The art of the possible

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Anand Naorem

I HAVE CONSIDERED entering politics since 1984, when Rajiv Gandhi first offered me a party ticket, which I eventually refused. I felt I could be more effective being unattached to a political party. It allowed me the freedom to comment on what I felt was wrong without being tied down by the party diktat. All that changed two weeks ago after a phone call from a colleague in the Gujarat secular movement. He told me they had decided that I should enter politics. Over the last 25 years, politics has become dirtier and more criminal. After reflecting, I realised that standing on the periphery is not enough to effect a change.

People seem to doubt my decision to contest as an independent candidate. There is a feeling that this is just a symbolic gesture, mere tokenism. I disagree. I will fight to win. I don’t want to take on any banner because the criminalisation and corruption that I criticise is present across parties. While I do feel that winning is important, running a clean campaign of principles is much more important. If LK Advani proclaims his greatest achievement is the rath yatra, which was responsible for tearing apart India’s social fabric, then it is important that I throw down the gauntlet even if it means that I get five votes. The throwing down of the gauntlet is itself an important act of recapturing something for the public. I am targeting the policies of the BJP, its practices and divisiveness, that are ripping apart the Constitution. Also, I belong to the constituency where Advani is contesting from. I have been born and brought up in Gandhinagar. I have worked here with people at the grassroots for the last 20 years.

For years people have said the educated need to join politics. For five years I have been trying to gather around me 100 people from across the country with similar goals — be it transparency or giving a voice to the dispossessed, to bring them back into the conscience of our democracy. I have not succeeded in doing that, and in another five years, it will be too late. I may not have the money, machinery, or muscle power, but I will make my campaign a people’s movement. People who believe in a just fight are with me; they will go out and campaign because it is their campaign for getting back their space in society. Today, our democracy is for the politicians, by the politicians, and of the politician. It has to be brought back to the people. And I think that time is now. If I can get even a few people to believe in a movement which is not funneled by hatred or violence, or a few to believe that ideology and ideals still count, then that in itself will be a huge moral victory. If it is 5,000, so be it; if it is five, so be it.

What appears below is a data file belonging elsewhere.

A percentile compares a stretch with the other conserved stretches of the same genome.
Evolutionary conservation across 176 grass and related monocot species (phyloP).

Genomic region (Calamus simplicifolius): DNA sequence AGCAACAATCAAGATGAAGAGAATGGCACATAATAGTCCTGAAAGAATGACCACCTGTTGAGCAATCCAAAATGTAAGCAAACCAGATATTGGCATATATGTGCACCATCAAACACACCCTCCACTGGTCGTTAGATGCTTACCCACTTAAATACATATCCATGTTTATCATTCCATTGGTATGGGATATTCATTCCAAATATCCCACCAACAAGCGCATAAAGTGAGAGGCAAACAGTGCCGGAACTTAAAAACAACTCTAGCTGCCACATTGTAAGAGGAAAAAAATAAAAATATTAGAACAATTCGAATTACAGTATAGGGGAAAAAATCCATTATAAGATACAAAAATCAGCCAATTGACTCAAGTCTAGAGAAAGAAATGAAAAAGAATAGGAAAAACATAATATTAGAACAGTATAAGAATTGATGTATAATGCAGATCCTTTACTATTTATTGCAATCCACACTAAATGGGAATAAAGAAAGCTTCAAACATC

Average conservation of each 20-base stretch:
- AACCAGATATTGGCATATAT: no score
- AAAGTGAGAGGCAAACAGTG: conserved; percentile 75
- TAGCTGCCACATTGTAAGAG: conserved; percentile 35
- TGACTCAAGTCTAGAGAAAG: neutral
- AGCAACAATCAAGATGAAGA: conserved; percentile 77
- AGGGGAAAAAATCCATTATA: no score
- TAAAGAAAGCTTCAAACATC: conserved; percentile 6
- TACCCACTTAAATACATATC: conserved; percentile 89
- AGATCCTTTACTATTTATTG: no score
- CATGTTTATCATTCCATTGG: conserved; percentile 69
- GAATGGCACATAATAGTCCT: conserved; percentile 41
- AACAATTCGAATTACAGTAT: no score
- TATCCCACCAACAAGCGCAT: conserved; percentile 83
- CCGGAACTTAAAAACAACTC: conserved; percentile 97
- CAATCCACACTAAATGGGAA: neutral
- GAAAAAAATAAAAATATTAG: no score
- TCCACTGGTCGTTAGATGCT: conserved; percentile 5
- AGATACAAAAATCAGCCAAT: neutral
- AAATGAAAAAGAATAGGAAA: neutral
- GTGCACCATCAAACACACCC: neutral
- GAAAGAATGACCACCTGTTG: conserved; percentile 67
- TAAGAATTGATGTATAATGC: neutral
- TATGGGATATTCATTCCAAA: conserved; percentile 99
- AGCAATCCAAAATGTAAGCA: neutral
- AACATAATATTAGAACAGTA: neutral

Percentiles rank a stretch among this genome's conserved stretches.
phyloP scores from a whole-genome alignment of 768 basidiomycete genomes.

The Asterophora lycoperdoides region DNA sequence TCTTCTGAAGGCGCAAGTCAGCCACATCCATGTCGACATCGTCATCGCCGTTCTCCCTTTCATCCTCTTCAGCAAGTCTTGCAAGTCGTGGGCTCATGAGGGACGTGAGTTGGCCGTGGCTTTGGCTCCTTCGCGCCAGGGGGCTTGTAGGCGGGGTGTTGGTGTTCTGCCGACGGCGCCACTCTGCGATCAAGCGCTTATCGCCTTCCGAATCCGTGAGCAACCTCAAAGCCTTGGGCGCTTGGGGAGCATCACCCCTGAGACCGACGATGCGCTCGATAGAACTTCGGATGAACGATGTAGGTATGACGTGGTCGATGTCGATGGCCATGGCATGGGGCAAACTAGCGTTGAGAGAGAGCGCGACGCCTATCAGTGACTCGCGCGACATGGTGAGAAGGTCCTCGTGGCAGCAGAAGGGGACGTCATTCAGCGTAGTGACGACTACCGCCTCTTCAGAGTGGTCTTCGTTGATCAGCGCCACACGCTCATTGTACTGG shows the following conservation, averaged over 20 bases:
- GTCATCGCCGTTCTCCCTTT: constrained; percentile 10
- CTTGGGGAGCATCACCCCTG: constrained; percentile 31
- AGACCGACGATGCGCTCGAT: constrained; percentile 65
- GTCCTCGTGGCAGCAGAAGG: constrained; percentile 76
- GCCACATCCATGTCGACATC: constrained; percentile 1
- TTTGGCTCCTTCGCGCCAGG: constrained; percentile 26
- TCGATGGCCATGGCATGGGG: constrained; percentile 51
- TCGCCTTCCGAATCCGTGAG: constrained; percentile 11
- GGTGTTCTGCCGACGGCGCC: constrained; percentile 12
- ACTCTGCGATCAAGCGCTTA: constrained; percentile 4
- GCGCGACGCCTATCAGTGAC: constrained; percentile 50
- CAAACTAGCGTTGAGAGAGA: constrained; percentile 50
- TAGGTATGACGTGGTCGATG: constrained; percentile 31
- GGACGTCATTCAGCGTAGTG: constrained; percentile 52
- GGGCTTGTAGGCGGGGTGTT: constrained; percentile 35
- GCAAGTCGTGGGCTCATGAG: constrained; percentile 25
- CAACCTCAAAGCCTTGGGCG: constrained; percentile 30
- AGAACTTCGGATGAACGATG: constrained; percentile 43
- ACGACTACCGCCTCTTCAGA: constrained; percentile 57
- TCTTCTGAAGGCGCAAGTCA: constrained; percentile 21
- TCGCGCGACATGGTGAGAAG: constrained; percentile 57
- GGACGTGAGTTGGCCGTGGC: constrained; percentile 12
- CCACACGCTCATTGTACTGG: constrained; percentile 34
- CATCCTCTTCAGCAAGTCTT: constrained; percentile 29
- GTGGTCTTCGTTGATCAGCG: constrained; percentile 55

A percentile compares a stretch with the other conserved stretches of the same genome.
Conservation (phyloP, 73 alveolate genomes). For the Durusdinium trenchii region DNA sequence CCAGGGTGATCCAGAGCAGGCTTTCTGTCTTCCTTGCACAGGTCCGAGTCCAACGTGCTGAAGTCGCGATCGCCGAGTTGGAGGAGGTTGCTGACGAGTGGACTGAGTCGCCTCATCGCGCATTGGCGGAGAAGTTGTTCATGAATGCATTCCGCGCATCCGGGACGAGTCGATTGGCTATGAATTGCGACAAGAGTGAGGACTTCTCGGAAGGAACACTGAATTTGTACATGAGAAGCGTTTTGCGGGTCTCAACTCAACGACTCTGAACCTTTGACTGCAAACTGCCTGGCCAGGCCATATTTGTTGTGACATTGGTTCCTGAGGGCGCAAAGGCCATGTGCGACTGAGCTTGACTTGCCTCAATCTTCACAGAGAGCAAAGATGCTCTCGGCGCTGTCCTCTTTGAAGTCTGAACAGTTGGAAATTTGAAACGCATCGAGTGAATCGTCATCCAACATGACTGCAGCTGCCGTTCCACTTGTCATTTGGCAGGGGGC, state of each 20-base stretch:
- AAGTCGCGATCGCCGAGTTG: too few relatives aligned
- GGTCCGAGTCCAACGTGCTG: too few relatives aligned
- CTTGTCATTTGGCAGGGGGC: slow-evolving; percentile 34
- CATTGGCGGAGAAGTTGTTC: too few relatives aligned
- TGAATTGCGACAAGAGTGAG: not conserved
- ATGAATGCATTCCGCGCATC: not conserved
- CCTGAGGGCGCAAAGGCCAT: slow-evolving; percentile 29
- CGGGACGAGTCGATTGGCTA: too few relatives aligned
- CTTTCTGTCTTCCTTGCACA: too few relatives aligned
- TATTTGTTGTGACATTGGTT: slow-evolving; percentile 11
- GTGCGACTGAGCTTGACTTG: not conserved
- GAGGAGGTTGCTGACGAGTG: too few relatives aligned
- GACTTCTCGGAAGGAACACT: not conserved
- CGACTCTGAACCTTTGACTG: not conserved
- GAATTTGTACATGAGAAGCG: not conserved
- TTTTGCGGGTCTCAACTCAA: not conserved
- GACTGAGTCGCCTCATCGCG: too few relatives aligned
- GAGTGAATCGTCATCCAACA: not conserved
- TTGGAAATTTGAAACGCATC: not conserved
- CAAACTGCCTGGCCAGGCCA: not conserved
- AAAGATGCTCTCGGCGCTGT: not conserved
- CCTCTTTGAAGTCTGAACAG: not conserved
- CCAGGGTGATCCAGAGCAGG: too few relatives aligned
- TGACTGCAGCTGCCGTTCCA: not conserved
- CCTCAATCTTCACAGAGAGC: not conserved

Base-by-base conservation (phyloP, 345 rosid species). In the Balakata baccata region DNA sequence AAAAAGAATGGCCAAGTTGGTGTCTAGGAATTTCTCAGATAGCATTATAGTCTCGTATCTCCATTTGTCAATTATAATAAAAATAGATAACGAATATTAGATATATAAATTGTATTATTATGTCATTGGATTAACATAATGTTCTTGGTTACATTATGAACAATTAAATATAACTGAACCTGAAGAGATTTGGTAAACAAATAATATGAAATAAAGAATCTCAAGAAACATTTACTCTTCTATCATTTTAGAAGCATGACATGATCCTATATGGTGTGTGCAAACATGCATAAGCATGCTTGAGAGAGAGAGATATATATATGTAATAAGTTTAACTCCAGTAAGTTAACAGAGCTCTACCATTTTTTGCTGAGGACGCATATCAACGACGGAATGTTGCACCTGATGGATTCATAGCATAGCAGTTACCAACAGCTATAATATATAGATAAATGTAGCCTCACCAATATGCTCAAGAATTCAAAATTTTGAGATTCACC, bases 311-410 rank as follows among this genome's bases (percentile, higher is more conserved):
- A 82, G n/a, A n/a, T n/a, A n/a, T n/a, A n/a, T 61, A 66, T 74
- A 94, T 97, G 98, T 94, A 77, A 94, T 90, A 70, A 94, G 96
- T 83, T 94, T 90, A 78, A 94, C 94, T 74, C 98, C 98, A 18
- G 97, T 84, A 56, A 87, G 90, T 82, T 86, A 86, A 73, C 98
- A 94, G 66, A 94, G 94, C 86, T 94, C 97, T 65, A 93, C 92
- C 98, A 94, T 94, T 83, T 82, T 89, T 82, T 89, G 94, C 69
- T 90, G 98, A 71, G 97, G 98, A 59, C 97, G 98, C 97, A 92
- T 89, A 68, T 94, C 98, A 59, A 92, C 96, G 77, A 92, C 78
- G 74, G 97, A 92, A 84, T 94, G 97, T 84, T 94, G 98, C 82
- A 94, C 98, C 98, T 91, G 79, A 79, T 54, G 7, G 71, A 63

Even if I get only five votes, throwing down the gauntlet is itself important in reclaiming public space

In Gujarat, a would-be candidate says he will go to the highest bidder, Congress or BJP, and nobody thinks it is nonsensical. Is that what we want from our country? In 2003, I was called the whore of the Muslims whose burqa had been ripped off. They said my father would be turning in his grave except that as a Hindu, he was cremated and therefore there was no such risk. I know that I will be scurrilously attacked, but I will not attack. I’m sure it will hurt. I am preparing friends for shoulders to cry on. I have already started receiving threatening calls from various people. Suddenly, I am no longer a social activist. I am a danseuse. A Gujarati paper for which I have written columns is now calling me a cine starlet. But I would still urge others to do what I am doing, because nobody is going to give us our public space. We have to take it.

My agenda is to make people feel safe again, develop a model that is sustainable, inclusive and empowers women. It is a tall order, but any change is a tall order. And if you want lasting change, it has to be brought about by the public being enabled to find their own solutions, rather than my thinking that I have the solution.

(Sarabhai is an artist and social activist)